Leaders honored for post-abortion outreach

By George P. Matysek Jr.

Twitter: @reviewmatysek
Reflecting on his retreat ministry working with men and women whose lives have been wounded by abortion, Deacon Francis Zeiler struggled to contain tears.
“What they are going through is horrible,” said the white-haired clergyman, still wearing the Culture of Life Medal of Honor that had been draped around his neck moments earlier during the annual Respect Life Mass celebrated by Archbishop William E. Lori Oct. 6 at the Cathedral of Mary Our Queen, Homeland.
“When you go on these retreats,” Deacon Zeiler said, “you take these men and women by the hand and you assume part of their hurt, their pain.”
By the end of the retreats, he said, many who came in fear and sadness left with a sense of peace and healing. 
“After we give them the opportunity to name their child and have a little service for the children,” Deacon Zeiler said, “they are different people.”
Deacon Zeiler, stationed at St. Clement Mary Hofbauer in Rosedale, was honored for his many years of pro-life work, along with Denise Douglas of St. Mark in Catonsville. The pair has been active in Rachel’s Vineyard-Baltimore, a post-abortion healing program.
Douglas, a registered nurse, is the former coordinator of Rachel’s Vineyard-Baltimore. Four annual weekend healing retreats began under her leadership, and she also assembled a referral list of clergy and counselors. She recently stepped down after nine years as coordinator.
“The retreats are powerful because they take people out of isolation,” Douglas explained. “You really need to heal in a community setting. It’s just awesome to see how God works.”
Many of those who have attended the retreat have later become involved in their churches or the pro-life movement, she said.
“They refer others to come for healing,” she said.
In addition to working with individuals hurt by abortion, Deacon Zeiler has served as clergy liaison to educate priests, deacons and seminarians about right-to-life issues and post-abortion healing. When he preaches on abortion, the deacon said he emphasizes God’s love and mercy. Through his direct preaching at Mass, six women have sought healing for past abortions.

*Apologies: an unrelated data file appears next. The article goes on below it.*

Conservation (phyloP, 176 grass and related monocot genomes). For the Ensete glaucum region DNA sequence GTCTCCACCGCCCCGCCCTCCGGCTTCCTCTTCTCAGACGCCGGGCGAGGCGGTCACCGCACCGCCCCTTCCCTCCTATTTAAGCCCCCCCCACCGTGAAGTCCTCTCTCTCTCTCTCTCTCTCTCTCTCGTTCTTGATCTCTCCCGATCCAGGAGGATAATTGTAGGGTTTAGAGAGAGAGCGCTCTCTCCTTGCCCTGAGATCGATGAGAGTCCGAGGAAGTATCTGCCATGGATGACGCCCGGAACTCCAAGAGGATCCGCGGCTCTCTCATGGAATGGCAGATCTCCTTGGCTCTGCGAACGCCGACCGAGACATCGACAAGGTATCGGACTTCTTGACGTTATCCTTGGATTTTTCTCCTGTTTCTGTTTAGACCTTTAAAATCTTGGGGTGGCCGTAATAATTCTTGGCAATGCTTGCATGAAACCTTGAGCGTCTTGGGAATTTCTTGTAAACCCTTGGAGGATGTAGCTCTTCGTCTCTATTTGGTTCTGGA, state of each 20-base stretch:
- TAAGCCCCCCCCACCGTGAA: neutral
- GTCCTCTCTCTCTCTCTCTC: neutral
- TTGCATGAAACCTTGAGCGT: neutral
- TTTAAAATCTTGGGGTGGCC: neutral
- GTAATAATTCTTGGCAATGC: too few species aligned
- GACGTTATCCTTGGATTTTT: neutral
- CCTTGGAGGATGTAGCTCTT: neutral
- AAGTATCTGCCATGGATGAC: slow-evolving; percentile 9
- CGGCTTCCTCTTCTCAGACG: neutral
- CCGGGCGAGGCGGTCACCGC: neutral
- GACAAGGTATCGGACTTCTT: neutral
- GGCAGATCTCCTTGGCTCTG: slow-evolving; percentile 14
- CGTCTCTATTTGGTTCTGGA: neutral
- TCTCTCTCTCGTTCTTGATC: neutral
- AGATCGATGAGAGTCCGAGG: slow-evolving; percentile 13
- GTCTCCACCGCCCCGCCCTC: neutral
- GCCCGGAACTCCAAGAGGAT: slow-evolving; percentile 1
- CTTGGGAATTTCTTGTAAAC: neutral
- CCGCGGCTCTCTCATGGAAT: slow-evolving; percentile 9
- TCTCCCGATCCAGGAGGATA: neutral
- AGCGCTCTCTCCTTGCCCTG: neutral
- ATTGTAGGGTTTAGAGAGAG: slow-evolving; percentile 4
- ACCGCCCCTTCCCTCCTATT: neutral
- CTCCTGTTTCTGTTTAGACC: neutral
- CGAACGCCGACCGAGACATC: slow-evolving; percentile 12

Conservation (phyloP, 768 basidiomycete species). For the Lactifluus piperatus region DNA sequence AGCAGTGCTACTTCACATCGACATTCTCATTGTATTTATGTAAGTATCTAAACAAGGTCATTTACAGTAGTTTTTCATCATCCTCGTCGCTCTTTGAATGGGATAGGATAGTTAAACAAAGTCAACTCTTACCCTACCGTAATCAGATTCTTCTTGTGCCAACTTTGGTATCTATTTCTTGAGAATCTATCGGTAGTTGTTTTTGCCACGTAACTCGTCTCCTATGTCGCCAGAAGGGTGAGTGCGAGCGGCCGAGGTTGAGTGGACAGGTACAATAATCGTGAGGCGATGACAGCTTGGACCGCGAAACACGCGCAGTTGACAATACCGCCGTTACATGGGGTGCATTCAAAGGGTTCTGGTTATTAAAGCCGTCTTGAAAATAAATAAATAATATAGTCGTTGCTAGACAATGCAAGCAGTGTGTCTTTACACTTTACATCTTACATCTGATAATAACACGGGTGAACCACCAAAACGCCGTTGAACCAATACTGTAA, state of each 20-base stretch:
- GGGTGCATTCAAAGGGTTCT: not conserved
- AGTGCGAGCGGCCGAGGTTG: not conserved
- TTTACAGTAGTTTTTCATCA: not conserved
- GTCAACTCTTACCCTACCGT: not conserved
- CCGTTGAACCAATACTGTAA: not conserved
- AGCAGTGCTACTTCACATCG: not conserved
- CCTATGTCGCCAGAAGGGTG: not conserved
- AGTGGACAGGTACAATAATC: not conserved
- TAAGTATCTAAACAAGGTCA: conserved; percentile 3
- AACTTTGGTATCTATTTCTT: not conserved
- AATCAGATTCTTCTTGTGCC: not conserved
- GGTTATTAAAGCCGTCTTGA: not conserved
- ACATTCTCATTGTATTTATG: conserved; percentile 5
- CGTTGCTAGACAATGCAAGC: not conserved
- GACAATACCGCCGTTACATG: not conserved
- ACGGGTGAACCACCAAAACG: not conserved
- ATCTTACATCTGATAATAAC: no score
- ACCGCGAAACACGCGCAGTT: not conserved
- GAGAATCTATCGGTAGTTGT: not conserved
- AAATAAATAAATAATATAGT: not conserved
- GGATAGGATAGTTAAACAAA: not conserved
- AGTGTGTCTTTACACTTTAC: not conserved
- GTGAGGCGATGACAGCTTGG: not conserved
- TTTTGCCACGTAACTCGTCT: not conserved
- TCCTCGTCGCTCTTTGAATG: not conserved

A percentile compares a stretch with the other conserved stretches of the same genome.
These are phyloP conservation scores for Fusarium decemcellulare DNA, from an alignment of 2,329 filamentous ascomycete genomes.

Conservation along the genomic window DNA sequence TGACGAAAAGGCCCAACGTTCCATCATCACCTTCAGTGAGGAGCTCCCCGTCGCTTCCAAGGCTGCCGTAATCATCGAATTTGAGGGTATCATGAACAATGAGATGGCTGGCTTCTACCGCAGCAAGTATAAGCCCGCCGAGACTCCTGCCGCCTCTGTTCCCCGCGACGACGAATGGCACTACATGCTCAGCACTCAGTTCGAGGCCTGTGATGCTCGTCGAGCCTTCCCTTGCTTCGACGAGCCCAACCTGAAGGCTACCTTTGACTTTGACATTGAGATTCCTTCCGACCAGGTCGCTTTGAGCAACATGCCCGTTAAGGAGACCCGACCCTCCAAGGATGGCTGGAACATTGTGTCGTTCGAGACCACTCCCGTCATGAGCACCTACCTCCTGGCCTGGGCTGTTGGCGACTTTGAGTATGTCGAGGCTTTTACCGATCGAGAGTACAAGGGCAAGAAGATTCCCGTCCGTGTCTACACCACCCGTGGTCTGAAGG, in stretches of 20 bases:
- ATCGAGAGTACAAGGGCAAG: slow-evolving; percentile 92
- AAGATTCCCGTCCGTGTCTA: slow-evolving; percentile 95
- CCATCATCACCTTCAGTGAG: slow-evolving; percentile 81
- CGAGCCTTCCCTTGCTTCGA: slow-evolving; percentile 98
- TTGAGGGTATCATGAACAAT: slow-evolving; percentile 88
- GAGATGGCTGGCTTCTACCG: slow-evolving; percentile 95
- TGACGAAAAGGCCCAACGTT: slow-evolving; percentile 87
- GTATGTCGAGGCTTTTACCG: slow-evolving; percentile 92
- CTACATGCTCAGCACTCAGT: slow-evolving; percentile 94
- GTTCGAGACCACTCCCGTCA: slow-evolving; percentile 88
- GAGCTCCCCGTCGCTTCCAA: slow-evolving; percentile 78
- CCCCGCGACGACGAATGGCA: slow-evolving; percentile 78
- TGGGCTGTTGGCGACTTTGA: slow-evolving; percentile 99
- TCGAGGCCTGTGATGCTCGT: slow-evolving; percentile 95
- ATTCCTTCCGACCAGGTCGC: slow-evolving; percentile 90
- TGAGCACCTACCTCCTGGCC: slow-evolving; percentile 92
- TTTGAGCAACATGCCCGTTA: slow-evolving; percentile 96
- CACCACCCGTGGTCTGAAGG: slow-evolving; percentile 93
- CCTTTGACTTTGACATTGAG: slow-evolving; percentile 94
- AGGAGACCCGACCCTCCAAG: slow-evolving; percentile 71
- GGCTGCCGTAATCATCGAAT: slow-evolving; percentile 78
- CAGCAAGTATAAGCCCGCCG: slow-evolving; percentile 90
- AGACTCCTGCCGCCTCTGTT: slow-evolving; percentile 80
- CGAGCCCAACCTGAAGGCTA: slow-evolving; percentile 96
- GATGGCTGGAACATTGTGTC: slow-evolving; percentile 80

“We need to tell them that God loves them and he wants them back,” Deacon Zeiler said.
During the Respect Life Mass, which attracted people from throughout the archdiocese, students from 11 Catholic high schools and several area universities participated. 
“The more we are overtaken by God’s love, the more we become the Lord’s disciples, the better equipped we are to proclaim and bear witness to the Gospel of life,” Archbishop Lori said in his homily.
Those who are not convinced of the sanctity of life can experience that same love, he said, noting that no one is beyond the mercy of God.
“When, in faith, they begin to see the truth about God’s love for each person, then maybe their minds and hearts might be open to see the value of human life at every stage,” Archbishop Lori said. 
The archbishop noted that since Roe v. Wade, more than 55 million unborn children have lost their lives to abortion, “leaving millions of mothers, fathers and family members wounded and grieving over their loss.”
He also noted that physician-assisted suicide is now legal in three states, “allowing doctors to end lives rather than provide much-needed comfort in times of pain and distress.”
Deacon Zeiler said he plans to use whatever time he has left in ministry to further respect for life.
“I think in this world, all the problems we’ve got are because we don’t have that foundation of faith,” he said. “We need to bring God into their lives.”
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